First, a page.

The Humility Story: Gratitude Laughs

My husband told me a story about a company who hired a guy, in part, because they saw a funny picture of him on his blog.  They liked that he didn’t take himself too seriously.  What a humble guy, you know, who can laugh at himself?

Sometimes I think that’s what gets me all in a stew during my daily drive of read-alouds and food preparation and folding laundry — I just forget to laugh. It is, perhaps, too simple and idiotic to let go of worry to ponder over soap bubbles in the sink, as Ann Voskamp does in One Thousand Gifts. Her gift number 363 is this: “Rays reflecting hues off translucent globes.” Really, Ann?  Really? We have crosses to bear here. Boys with angry fire in their eyes and a mess of a mama to guide them.

She gets that, I know. It is I who struggle to release my grabbing at life.  “Greed grabs,” Don Postema says in Space for God.  “Gratitude receives.  That’s why gratitude often seems like a radical reaction to life.  Gratitude takes nothing for granted.”

Thomas Merton anoints the ordinary with these words:

To be grateful is to recognize the love of God in everything He has given us–and He has given us everything. Every breath we draw is a gift of His love, every moment of existence is a grace, for it brings with it immense graces from Him.

Or if you prefer the Heidelberg Catechism, how is this for perspective?

Providence is
the almighty and ever present power of God
by which he upholds, as with his hand,
and earth
and all creatures,
and so rules them that
leaf and blade,
rain and drought,
fruitful and lean years,
food and drink,
health and sickness,
prosperity and poverty–
all things, in fact, come to us
not by chance
but from his fatherly hand.

Did you catch that?  Rain and drought? Fruitful and lean years? And then that food and drink bit gets me, too.  These questions and rough places are also from “his fatherly hand.”

I duck my head in broken shame at that reminder, and I am back in His arms, the returned prodigal. I’m muttering something about paying Him back with my service for all I’ve wronged Him. But instead, I’m in the arms of a Father who’s declaring that I be decked out in the best robe in the house. He’s responding to my repentance with laughter, and demanding that I be pulled into the party.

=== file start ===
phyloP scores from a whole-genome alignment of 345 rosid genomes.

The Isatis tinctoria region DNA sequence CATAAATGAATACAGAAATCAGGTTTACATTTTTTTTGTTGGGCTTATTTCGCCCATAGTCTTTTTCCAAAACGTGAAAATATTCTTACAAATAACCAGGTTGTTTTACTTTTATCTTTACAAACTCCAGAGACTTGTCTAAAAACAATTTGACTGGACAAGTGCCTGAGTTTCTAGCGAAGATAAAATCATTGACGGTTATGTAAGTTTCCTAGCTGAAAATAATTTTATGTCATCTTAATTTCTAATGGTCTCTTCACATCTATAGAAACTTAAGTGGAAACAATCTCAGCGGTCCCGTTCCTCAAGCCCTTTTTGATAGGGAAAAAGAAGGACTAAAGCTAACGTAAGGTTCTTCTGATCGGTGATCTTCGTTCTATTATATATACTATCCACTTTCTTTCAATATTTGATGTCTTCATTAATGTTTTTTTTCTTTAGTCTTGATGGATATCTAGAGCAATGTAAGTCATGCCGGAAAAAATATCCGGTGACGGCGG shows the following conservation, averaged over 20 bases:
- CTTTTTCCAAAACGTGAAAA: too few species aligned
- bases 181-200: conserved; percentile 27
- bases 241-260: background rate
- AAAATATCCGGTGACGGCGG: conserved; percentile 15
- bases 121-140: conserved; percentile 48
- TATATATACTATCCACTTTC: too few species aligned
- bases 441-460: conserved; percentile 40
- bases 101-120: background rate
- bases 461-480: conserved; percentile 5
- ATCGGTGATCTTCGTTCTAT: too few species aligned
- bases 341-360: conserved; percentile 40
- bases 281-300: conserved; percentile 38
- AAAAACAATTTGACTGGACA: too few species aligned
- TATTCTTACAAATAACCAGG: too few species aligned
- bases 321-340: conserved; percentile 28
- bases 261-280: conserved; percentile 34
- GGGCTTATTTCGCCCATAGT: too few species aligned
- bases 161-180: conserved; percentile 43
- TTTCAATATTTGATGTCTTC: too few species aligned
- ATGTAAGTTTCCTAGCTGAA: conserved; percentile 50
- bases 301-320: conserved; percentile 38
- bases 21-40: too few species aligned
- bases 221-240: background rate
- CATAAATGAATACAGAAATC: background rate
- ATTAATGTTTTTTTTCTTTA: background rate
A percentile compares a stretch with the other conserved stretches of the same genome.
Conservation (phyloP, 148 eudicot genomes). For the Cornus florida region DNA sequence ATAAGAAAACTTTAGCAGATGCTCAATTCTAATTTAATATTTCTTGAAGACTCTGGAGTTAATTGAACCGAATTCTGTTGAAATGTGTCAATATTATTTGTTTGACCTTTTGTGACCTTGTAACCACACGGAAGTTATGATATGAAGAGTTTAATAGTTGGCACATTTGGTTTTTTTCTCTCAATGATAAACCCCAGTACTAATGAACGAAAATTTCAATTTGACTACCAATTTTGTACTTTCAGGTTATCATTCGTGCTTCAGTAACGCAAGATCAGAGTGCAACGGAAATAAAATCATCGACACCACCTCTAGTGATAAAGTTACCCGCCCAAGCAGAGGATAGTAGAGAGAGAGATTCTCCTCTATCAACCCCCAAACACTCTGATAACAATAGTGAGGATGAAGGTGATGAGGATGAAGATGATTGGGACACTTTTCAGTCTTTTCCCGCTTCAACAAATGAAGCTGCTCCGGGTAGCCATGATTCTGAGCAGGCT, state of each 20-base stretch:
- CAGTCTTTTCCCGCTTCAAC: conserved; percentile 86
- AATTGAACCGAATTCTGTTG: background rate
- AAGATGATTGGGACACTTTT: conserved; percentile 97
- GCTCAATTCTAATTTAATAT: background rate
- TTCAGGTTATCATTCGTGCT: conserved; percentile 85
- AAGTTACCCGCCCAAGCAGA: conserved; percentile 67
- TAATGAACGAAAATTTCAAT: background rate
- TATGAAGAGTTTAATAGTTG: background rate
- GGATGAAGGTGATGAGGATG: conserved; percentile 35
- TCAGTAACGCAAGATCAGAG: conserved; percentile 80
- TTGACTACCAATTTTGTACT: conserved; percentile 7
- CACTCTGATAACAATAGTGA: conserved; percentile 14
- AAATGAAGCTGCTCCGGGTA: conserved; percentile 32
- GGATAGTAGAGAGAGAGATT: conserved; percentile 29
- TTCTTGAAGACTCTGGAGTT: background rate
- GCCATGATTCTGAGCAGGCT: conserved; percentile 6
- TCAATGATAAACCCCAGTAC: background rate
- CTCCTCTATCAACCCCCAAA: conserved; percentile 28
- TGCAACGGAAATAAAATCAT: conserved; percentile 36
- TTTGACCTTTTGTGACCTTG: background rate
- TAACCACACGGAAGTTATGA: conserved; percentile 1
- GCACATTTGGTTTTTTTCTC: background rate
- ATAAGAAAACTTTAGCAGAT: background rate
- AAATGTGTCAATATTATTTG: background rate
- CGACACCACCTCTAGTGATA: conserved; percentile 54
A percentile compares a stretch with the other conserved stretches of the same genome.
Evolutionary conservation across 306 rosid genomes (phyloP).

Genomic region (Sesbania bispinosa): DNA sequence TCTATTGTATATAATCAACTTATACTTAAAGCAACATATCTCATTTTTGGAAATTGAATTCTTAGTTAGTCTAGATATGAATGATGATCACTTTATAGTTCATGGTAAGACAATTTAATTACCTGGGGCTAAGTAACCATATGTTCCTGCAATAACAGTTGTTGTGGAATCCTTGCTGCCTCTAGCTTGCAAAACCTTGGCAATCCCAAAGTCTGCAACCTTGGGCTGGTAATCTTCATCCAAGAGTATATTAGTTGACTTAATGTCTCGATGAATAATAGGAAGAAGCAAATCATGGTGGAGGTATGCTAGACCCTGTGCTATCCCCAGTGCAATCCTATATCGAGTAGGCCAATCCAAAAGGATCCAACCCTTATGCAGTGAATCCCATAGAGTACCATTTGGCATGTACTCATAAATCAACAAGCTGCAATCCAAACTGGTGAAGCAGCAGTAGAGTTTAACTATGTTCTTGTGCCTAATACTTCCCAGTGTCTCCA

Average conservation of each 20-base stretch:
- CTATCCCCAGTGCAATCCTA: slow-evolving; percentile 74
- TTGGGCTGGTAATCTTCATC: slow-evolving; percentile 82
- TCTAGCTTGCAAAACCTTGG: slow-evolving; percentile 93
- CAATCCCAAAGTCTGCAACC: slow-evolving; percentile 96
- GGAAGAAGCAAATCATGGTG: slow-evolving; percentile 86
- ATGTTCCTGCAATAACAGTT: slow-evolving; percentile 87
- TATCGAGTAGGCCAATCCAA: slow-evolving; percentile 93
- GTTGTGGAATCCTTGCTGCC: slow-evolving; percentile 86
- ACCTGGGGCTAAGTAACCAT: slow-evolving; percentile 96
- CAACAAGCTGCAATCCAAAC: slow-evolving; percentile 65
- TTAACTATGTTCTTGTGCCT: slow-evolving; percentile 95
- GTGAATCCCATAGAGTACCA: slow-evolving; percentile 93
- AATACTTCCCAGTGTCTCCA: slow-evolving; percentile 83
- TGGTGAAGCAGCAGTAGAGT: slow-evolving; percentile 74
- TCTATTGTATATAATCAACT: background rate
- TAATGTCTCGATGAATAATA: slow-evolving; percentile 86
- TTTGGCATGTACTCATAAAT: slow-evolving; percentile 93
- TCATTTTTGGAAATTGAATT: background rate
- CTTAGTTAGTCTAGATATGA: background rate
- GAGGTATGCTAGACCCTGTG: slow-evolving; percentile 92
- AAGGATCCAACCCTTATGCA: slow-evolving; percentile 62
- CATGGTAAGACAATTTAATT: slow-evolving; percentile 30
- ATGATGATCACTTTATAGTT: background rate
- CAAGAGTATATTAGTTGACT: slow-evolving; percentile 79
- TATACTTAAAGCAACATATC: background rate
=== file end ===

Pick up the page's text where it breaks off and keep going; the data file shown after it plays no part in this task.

Oh, yes, I can feast this week!

And I know that means I have to let him wipe from my face all shame, for a woman forgiven and adored “laughs at the time to come” (Proverbs 31.25). Only someone who is steeped in gratitude can stop worrying about what is long enough to laugh at what will be. (Time magazine would concur, I think.)

Here, Don Postema makes the connection again for us.

You awaken to the fact that your life is a gift…. The realization may go deeper during a time of worship when you become aware that God’s great gift of Jesus Christ was given not only for everyone, but for you….  You belong. God has made a space for you. Whether you live or die, you belong to the Lord. A joyous surge stirs in you and you want to bow in humble gratitude.

Gratitude is the appropriate response to belonging.

And so gratitude not only inspires worship, but humble, joyful worship. (Is there any other kind?) Digging out my gratitude journal for this Thanksgiving week and using it is perhaps the most practical exercise of humility. It turns my focus away from grabbing and toward given. But it also proves how humility is really not something I need to worry about. “Humility is,” as Tim Keller says, “so shy,” such a subtle thing that at the moment I turn to God in a thank you, it has quite taken care of itself. Which is really kind of funny.

Would you like to join me?  The Humility Story is yours, too.  If you have a scene from this story you’d like to blog about, feel free to leave your link in the comments.  We’ll continue this journey together.

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